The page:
Hamlet: rock and roll attitude meets Shakespeare's prose - Drew Rowsome - MyGayToronto
Hamlet: rock and roll attitude meets Shakespeare's prose 11 January 2017
by Drew Rowsome - Photos by Cylla von Tiedemann
This Hamlet is retitled Hamlet and is billed as "reimagined through the powerful lens of rock and roll." As intriguing as that sounds - I was imagining either a Hamlet peppered with rock and roll songs, or set to a rock and roll score, or set in a rock and roll milieu - it is slightly deceptive. The cast all play instruments and sing, and there is a drum kit on stage that is used frequently, but the music is used mainly as an underscore. There is occasional loud, and very effective, rock and roll punctuation, but mostly it drives the iambic pentameter with an effect closer to rap or spoken word.
It turns out that Hamlet with a live score is a very clever idea. The underscore not only emphasizes mood and keeps the action at a steady pace (Hamlet is a very long play but feels less so when there is a beat) but also elucidates the text. Claudius (Nigel Shawn Williams) is a slick bandleader who conducts with the panache of a Vegas showman or a James Brown, his character in this context is crystal clear. Brandon McGibbon, whose musical chops got a full workout in Midsummer (a play with songs), turns Laertes into a punk with an Iggy Pop shout and snarl. Cliff Saunders who is a supercilious hilarious bureaucrat of a Polonius, doubles as a Beatlesque British music hall song and dance comedian of a Gravedigger.
The microphones, smoothly co-ordinated, become characters of their own with effects emphasizing character traits or heightened emotions. They also add an extra layer with Polonius doing literal stand-up and Claudius transforming into a talk show host - the microphones show how a dysfunctional family in the public eye turns into reality TV horror show. Noah Reid (Schitt's Creek) wields his microphone like a weapon. He aspires to be an Eminem or DMX in an artfully torn hoodie, but his pampered manchild persona turns his rage into madness. Or does it? This Hamlet never lets us know what is real and what is affected image.
Reid's Hamlet is prone to adolescent tantrums. He is also extremely conversational and, as with the rest of the cast, that goes a long way in translating the Shakespearean text. The big speeches, the gold medal for actors to strive for, sit easily and fluently: "To be or not to be" is sotto voce and unmiked but precisely delivered; "What a piece of work is man" needed only Galt MacDermot's melody to become gorgeous; and the instructions to the players became a brief satire on creating theatre and bad acting. It is not a flashy Hamlet but it is precisely calibrated to appear casual and familiar.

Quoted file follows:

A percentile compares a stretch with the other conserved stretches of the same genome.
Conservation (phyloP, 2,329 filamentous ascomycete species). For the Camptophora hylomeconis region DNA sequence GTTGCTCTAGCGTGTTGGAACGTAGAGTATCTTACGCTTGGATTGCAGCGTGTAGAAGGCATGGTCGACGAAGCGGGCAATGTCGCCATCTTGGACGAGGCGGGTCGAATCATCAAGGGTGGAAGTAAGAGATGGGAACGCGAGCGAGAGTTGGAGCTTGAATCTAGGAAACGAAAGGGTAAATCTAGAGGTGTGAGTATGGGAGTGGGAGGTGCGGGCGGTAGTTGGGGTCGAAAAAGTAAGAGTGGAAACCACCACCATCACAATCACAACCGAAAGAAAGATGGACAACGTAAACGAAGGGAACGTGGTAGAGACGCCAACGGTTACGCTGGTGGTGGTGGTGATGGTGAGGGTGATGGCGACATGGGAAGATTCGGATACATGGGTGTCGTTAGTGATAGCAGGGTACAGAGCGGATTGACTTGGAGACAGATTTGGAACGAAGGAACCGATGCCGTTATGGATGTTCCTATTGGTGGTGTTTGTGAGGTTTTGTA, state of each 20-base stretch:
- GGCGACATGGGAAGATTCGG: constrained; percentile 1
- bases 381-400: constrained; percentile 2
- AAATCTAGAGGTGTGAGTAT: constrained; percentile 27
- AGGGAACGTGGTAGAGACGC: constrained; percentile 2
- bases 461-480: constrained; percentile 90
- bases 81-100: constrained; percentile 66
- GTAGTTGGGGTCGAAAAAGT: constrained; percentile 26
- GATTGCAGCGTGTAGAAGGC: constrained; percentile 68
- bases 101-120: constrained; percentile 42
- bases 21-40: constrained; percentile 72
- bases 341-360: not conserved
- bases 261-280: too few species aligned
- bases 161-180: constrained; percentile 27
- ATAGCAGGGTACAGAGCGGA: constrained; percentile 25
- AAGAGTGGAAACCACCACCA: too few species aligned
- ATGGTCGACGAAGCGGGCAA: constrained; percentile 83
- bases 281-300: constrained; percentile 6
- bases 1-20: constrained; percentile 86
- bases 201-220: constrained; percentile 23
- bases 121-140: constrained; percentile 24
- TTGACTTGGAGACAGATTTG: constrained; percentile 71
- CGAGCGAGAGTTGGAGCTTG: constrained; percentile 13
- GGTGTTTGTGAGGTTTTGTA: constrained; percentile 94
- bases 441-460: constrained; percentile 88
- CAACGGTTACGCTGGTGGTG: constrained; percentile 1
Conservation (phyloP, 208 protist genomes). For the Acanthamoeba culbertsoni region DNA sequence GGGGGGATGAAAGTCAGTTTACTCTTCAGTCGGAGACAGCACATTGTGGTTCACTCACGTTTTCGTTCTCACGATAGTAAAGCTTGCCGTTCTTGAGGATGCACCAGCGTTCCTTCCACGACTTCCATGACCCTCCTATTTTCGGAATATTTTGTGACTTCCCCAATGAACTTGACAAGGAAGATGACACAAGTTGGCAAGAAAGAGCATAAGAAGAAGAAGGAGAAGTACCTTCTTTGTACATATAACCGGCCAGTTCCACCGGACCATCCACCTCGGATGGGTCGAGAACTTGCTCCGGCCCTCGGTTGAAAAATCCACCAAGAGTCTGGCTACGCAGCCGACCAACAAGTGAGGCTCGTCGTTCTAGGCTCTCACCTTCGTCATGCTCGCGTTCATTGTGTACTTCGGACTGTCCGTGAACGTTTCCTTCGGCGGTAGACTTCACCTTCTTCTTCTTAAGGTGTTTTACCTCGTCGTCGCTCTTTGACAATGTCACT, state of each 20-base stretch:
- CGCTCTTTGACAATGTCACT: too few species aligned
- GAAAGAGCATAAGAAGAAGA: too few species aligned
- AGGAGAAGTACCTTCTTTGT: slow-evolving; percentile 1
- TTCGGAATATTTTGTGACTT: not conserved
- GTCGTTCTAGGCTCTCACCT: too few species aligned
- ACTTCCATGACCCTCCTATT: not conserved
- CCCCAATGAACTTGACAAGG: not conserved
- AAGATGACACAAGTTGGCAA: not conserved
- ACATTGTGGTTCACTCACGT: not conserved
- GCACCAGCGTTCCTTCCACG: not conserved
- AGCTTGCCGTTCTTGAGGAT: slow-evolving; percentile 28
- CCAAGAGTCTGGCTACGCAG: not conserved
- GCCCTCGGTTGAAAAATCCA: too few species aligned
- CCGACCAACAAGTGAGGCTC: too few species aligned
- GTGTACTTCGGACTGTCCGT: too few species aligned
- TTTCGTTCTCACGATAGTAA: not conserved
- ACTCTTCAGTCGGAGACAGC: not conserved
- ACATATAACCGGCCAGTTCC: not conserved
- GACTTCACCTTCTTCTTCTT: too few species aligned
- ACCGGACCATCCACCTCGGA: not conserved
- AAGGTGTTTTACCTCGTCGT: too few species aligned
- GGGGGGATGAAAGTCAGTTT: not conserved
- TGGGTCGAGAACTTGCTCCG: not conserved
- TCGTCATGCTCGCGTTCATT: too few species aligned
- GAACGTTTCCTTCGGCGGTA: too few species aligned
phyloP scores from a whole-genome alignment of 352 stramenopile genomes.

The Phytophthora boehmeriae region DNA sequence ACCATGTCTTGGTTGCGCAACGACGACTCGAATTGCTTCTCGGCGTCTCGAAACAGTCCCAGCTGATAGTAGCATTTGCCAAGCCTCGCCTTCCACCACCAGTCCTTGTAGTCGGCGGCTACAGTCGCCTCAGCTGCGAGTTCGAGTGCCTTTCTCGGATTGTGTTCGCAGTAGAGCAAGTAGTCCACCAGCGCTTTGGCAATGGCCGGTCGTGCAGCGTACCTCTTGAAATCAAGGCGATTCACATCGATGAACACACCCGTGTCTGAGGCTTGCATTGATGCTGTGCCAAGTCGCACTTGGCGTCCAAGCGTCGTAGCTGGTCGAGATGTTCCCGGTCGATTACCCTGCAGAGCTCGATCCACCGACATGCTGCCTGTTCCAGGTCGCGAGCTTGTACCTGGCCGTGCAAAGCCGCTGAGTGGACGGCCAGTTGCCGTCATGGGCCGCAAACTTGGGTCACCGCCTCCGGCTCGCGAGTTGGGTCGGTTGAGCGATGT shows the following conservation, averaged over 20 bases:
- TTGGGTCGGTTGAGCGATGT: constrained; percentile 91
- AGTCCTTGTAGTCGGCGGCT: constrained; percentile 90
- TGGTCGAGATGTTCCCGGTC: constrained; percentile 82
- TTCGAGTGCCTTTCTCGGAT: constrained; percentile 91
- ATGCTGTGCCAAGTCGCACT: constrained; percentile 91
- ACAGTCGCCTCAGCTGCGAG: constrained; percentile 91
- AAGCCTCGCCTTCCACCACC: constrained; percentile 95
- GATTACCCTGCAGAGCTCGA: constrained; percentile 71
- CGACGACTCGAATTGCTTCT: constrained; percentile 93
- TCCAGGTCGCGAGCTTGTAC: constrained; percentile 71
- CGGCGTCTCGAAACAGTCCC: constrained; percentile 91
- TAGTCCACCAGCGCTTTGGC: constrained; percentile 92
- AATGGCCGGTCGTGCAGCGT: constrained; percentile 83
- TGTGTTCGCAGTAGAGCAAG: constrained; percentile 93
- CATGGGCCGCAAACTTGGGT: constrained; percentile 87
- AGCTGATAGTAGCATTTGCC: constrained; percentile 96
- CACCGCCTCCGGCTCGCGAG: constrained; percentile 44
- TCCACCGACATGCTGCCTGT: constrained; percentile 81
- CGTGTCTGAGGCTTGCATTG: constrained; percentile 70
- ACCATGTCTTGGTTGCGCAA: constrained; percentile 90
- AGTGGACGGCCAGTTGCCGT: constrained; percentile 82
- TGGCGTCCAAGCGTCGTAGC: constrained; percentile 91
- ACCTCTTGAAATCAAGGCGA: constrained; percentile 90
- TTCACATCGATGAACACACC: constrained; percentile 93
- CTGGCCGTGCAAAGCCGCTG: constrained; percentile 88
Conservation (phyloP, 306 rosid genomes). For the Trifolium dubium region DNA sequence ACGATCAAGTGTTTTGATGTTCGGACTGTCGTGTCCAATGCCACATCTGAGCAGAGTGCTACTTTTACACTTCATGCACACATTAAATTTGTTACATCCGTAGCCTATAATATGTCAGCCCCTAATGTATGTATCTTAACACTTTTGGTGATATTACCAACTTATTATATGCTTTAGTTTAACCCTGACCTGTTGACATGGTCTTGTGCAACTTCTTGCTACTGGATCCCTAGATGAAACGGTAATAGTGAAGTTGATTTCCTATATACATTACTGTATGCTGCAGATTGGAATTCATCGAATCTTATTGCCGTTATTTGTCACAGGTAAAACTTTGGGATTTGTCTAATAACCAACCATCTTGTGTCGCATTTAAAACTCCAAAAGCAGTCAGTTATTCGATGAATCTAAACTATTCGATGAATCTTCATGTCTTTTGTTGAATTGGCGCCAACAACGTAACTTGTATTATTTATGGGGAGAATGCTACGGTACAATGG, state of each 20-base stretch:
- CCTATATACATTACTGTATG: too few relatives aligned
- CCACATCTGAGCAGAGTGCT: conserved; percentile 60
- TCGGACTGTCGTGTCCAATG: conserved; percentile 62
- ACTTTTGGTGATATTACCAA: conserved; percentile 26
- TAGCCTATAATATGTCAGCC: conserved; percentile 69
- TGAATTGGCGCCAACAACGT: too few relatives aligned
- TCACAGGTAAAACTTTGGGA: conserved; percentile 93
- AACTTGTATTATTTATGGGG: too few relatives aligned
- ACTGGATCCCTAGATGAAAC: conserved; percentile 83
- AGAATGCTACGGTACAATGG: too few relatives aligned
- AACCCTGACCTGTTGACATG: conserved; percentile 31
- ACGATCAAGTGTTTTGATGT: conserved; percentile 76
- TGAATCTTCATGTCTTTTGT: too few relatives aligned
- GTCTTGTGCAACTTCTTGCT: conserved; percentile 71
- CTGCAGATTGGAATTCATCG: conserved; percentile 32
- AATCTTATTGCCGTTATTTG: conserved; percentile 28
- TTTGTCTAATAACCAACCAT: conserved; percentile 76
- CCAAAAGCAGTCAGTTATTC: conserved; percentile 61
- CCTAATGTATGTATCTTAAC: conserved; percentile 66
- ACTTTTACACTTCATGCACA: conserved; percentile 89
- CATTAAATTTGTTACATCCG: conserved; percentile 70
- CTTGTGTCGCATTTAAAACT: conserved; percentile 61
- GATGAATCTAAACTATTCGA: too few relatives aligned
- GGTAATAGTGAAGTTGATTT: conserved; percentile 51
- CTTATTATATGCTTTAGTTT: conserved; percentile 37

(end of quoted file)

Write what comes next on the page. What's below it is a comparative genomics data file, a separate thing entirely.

The ensemble does double, sometimes triple duty, while also making music. Beau Dixon, Greg Gale (Kiss, The Crackwalker, His Greatness), Jack Nicholsen, Rachel Cairns and Jesse Lavercombe, all move seamlessly from background musician to centre stage to foil. The row of microphones on stands evoke the image of back-up singers, but the microphones switch from hand to hand, character to character, blurring the line between front person and harmonizing. If not for her gorgeous clear soprano, Tiffany Ayalik's Ophelia would be a Stevie Nicks homage, there is steel in the fragility that shines through. Only Tantoo Cardinal's Gertrude initially jars with a deliberateness to the line readings and movements that over-emphasize and undercut a natural regalness. But it is intentional, Gertrude gets a character motivation that is spot-on, contemporary and a nice fix for one of Shakespeare's looser ends.
Hours later, I am still mulling how the music - credited to Thomas Ryder Payne and ensemble - dug so deeply into the text and illuminated it with such deceptive ease. The "rock and roll" is more in the attitude than the execution: a Lou Reed simmering bass line, design and lighting effectively quoting from Bowie's Station to Station tour, metal posturing choreography, and especially a delving into extreme emotions in a way that can usually only be accomplished with loud guitars. Director Richard Rose (An Enemy of the People, Wormwood) and a very able cast, take an ancient and well-trodden text and, with the addition of a modern idiom and a rigorously intellectual analysis, make it lucidly lyrical, relatable, and ultimately sturm und drang tragic.